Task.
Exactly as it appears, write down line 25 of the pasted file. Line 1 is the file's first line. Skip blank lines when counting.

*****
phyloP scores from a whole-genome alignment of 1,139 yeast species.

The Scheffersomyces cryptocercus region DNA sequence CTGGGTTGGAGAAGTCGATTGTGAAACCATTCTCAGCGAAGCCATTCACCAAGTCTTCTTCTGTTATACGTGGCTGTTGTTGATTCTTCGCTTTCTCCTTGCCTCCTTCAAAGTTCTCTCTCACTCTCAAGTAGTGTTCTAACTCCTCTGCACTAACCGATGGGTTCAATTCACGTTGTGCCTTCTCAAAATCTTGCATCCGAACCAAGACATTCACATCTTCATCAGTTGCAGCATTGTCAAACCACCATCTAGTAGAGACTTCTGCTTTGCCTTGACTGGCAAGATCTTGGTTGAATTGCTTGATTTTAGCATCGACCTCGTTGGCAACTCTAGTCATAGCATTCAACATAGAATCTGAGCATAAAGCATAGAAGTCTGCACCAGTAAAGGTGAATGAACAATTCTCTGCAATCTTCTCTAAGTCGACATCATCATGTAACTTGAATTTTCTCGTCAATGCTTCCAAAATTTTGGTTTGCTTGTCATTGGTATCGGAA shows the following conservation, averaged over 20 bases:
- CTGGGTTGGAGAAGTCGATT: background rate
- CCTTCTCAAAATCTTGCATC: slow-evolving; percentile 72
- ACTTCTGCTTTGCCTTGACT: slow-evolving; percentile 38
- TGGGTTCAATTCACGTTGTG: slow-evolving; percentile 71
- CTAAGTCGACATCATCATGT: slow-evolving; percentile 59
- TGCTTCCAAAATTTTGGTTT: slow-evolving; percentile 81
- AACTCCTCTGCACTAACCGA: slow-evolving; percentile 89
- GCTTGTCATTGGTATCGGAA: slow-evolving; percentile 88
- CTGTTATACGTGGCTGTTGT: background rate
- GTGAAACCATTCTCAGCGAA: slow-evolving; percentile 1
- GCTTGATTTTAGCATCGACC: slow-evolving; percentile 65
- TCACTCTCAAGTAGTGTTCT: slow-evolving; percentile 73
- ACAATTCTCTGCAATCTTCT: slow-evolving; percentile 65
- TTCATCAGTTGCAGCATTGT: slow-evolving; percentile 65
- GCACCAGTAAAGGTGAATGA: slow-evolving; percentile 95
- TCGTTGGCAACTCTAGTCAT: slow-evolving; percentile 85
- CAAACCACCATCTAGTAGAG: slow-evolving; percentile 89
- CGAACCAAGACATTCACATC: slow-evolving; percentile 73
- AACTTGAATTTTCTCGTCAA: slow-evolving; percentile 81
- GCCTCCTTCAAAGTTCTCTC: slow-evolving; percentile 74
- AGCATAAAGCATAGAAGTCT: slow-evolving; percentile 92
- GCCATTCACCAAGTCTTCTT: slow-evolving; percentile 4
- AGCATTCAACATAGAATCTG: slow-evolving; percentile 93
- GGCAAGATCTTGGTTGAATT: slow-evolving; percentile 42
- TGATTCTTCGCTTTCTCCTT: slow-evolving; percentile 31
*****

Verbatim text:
- AGCATTCAACATAGAATCTG: slow-evolving; percentile 93